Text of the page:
16 Attorney General Christine Gregoire, How Much for Charity? How Much for Profit and Expenses?, November 17, 1997 at 1.
17 Lungren, supra, at 24. California's report also included a strong message about the need to register professional fund-raising counsel. In its report, California observed that “[m]any companies that previously reported to the Attorney General as “commercial fund-raisers” now claim to be “fundraising counsel,” and thereby exempt from reporting to the Attorney General.” This concern echoes the concern of many donors and states that if professional fund-raising counsel are not required to register, information about for-profit companies that oversee and conduct direct mail campaigns, without having any custody of funds, will not be available for scrutiny.
18 Vacco, supra, at ii.
20 Gregoire, supra, at 1.
21 See Leslie Espinoza, Straining the Quality of Mercy: Abandoning the Quest for Informed Charitable Giving, 64 S. Cal. L. Rev., 605, 635-47 (1991) (In the United States, contrary to history of oversight of charities in England, charities were always overseen by local public officials because charities have traditionally been local entities that were closely related to the religious and social community).
22 See Riley v. Federation of the Blind of North Carolina, Inc., 487 U.S. 781 (1988); Secretary of State of Maryland v. Joseph H. Munson, 467 U.S. 947 (1984); Schaumberg v. Citizens for a Better Environment, 444 U.S. 620 (1980).
23 See Ala. Code §§ 13A-9-70-84 (Supp. 1997); Alaska Stat. § 45.68.010-.900 (1996); Ariz. Rev. Stat. Ann. §§ 44-6551 to 6561 (1994 & Supp. 1997); Ark. Code Ann. § 17-41-101 to 111 (1995); Cal. Gov't Code § 12599 (1992 & Supp. 1998); Colo. Rev. Stat. §§ 6-16-101 to 104 (1997); Conn. Gen. Stat. §§ 21a-175 to 190l (1997); Del. Code Ann. tit. 6, §§ 2591-97 (Supp. 1996); Fla. Stat. ch. 496.401-426 (1995); Ga. Code Ann. §§ 43-17-1 to 23 (1994 & Supp. 1997); Haw. Rev. Stat. §§ 467B-1 to 14 (1993 & Supp. 1994); Ill. Ann. Stat. 225 ILCS, paras. 460/1-460/23 (Smith-Hurd 1997); Ind. Code Ann. §§ 23-7-8-1 to 9 (Burns 1995); Iowa Code §§ 13C.1-8 (1995); Kan. Stat. Ann. § 17-1759 to 1775 (1995); Ky. Rev. Stat. Ann. §§ 367.650-667 (Michie/Bobbs-Merrill 1997); Me. Rev. Stat. Ann. tit. 9, §§ 5001-16 (West 1997); Md. Code Ann., Bus. Reg. §§ 6-101 to 621 (Supp. 1997); Mass. Ann. Laws Ch. 68, §§ 18-35 (Law Co-op 1991 & Supp. 1997); Mich. Comp. Laws Ann. §§ 400.271-293 (1997); Minn. Stat. §§ 309.50-.60 (1996); Miss. Code Ann. §§ 79-11-501 to 529 (Supp. 1997); Mo. Ann. Stat. §§ 407.450-478 (Vernon 1990 & Supp. 1998); N.H. Rev. Stat. Ann. §§ 7:19-7:32b (1988 & Supp. 1997); N.J. Rev. Stat. Ann. §§ 45-17A-25 to 40 (1995 & Supp. 1997); N.Y. Executive Law §§ 171-a. to 177 (McKinney 1993 & Supp. 1997); N.C. Gen. Stat. §§ 131F-1 to 33 (1997); N.D. Cent. Code §§ 50-22-01 to 05 (Supp. 1997); Ohio Rev. Code Ann. §§ 1716.01-99 (Anderson 1997); Okla. Stat. Ann. tit. 18, §§ 552.1-18 (1986 & Supp. 1998); Or. Rev. Stat. §§ 128.801-.995 (1995); Pa. Stat. Ann. tit. 10, §§ 162.1-24 (Supp. 1997); R.I. Gen. Laws §§ 5-53-1 to 14 (1995 & Supp. 1997); S.C. Code Ann. §§ 33-56-10 to 200 (Supp. 1997); Tenn. Code Ann. §§ 48-101-501 to 508 (Supp. 1997); Tex. Rev. Civ. Stat. Ann. Arts. 9023b and c (West Supp. 1998) (only applies to professional fund-raisers soliciting on behalf of certain organizations); Utah Code Ann. §§ 13-22-2 to 21 (Supp. 1997); Vt. Stat. Ann. tit. 9, §§ 2471-79 (1993 & Supp. 1997); Va. Code Ann. §§ 57-48 to 69 (1995 & Supp. 1997); Wa. Rev. Code Ann. §§ 19.09.020-.915 (Supp. 1997); W. Va. Code §§ 29-19-2 to 15 (Supp. 1997); Wis. Stat. §§ 440.41-48 (West 1997).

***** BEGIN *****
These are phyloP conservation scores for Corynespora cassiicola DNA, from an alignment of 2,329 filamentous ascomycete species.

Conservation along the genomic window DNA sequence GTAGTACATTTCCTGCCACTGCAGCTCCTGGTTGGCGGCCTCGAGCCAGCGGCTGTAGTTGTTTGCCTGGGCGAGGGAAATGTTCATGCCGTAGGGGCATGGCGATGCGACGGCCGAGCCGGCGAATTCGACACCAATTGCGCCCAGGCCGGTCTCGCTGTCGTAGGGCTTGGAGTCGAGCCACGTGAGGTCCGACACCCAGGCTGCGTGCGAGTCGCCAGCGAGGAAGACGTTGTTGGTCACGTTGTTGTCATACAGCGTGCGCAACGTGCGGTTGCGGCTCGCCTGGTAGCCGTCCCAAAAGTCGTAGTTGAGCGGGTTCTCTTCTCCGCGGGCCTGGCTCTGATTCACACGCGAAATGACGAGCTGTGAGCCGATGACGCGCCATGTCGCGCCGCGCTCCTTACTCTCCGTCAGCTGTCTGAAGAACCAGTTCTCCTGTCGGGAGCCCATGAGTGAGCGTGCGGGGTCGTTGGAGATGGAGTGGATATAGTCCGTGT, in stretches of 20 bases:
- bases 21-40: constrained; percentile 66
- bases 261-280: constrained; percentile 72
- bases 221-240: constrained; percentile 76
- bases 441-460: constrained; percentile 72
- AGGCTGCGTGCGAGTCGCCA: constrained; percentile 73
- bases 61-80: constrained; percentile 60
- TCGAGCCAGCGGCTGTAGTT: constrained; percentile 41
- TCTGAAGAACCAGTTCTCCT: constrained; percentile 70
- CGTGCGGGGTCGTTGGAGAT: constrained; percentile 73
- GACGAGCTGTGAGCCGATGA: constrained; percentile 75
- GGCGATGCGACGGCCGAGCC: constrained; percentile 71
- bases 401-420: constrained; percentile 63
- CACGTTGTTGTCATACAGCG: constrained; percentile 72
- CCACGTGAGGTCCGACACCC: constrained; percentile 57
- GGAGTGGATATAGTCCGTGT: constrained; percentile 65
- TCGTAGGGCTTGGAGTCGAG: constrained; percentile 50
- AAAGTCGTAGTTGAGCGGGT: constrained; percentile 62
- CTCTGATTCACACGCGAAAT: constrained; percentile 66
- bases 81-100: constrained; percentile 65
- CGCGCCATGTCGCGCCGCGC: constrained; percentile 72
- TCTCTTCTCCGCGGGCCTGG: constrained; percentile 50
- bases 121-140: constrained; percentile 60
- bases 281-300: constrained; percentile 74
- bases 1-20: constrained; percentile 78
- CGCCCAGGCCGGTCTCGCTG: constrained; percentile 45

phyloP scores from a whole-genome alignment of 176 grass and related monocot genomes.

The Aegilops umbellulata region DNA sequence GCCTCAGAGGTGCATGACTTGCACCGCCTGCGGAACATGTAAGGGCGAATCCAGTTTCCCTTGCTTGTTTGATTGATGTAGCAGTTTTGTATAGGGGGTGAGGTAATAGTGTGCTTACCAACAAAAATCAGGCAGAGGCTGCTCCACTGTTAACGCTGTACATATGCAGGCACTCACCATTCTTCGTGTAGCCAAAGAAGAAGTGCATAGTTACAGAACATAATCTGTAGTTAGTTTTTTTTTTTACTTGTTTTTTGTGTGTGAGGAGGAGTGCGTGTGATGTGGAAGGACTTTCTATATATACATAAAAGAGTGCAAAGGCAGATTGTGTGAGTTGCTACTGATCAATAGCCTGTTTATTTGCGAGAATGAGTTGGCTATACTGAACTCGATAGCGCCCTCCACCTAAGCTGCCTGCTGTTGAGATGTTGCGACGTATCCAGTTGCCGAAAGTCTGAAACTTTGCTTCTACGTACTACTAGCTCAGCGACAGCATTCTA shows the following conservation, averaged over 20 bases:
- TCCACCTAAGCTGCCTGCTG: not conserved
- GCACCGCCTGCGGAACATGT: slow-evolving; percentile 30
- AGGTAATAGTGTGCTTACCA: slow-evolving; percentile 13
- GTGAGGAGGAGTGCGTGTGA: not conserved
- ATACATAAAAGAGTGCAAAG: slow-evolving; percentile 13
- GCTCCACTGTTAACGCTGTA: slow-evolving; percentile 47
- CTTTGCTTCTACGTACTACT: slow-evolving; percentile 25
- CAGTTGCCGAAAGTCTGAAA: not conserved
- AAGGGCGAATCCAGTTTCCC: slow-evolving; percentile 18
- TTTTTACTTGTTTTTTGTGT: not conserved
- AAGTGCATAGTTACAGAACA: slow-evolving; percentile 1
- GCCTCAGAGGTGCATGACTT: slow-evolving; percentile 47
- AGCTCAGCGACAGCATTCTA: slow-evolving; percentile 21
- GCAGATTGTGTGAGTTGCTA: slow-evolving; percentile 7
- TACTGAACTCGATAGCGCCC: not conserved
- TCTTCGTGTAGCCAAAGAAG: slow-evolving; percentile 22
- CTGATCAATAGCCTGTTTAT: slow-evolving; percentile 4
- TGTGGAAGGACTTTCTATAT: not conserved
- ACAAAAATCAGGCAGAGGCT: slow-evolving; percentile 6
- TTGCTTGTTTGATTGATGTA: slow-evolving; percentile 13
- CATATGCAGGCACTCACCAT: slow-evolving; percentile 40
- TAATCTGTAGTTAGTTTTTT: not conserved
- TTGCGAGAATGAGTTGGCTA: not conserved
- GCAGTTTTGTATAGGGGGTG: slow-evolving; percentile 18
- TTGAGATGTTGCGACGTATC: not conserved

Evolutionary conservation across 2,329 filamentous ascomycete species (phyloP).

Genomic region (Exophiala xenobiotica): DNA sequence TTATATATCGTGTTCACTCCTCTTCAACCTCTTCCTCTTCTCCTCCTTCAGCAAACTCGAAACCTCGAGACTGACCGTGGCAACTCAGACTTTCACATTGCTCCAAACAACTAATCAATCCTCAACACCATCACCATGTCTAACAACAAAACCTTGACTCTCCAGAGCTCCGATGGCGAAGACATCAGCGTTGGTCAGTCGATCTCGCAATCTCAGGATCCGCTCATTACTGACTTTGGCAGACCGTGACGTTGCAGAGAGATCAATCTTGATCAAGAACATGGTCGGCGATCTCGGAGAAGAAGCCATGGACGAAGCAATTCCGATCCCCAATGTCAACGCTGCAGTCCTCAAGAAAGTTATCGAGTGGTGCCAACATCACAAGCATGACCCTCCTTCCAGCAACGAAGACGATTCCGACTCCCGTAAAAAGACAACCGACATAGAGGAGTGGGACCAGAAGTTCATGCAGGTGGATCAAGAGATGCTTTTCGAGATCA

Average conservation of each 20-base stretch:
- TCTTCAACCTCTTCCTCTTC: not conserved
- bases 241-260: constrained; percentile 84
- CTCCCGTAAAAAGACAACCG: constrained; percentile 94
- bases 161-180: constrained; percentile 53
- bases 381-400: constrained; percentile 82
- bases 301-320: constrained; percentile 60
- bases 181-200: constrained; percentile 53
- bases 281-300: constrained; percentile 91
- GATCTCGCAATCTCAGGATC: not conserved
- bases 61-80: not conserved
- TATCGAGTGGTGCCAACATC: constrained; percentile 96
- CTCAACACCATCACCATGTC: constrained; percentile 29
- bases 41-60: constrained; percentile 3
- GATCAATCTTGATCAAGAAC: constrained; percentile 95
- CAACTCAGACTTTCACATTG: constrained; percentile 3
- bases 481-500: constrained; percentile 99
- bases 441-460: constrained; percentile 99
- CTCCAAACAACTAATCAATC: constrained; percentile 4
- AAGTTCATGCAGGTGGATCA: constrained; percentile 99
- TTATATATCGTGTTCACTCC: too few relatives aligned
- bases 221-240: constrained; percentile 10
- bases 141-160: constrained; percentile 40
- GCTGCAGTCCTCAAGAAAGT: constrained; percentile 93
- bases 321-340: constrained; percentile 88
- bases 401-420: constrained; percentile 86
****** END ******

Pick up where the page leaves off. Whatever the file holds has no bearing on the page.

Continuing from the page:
24 In Riley, 487 U.S. at 800, the Court followed its reasoning in Munson, that it is constitutional to require filing information with public officials. The Court stated that a state “may itself publish the detailed financial disclosure forms it requires professional fund-raisers to file.” Also, in Schaumberg, 444 U.S. at 637-38, the Court said, “Efforts to promote disclosure of the finances of charitable organizations also may assist in preventing fraud by informing the public of the ways in which their contributions will be employed.”
25 Hopkins, The Law of Fund-Raising, § 2.6 at 40-47 (2nd ed. 1996 & Supp. 1998).
26 See supra, at notes 11, 12, 14, and 16; see also Hubert H. Humphrey III, Minnesota Attorney General, 1995, Checking on Charities, 1996 and 1997 (reports on charities that include fund-raising expenses); Dennis C. Vacco, New York Attorney General, Pennies for Charity , 1995, 1996 and 1997; Where the Money Goes, 1996 and 1997; Jeffrey L. Amestoy, Vermont Attorney General, Paid Fundraising in Vermont 1990-1992, June 1993.
27 Md. Code Ann., Bus. Reg. § 6-201 (Supp. 1997).
28 New Jersey's statute mandates this service be available. See N.J. Rev. Stat. Ann. § 45:17A-37 (1995).
29 The IRS Form 990 filed by charitable organizations with many states does not provide accurate or complete information about how much money is actually paid to professional fund-raisers.
31 Richard Viguerie is the President of ATA.
32 State of New York v. Richard A. Viguerie Company, 86 Misc.2d 506, 382 N.Y.S.2d 622 (N.Y. Sup. 1976), modified on other grounds, 55 A.b.2d 535, 389 N.Y.S.2d 548 (N.Y.A.D. 1 Dept. 1976).
33 Kenneth L. Karst, The Efficiency of the Charitable Dollar: An Unfulfilled State Responsibility, 73 Harv.L.Rev. 433-34 (1960).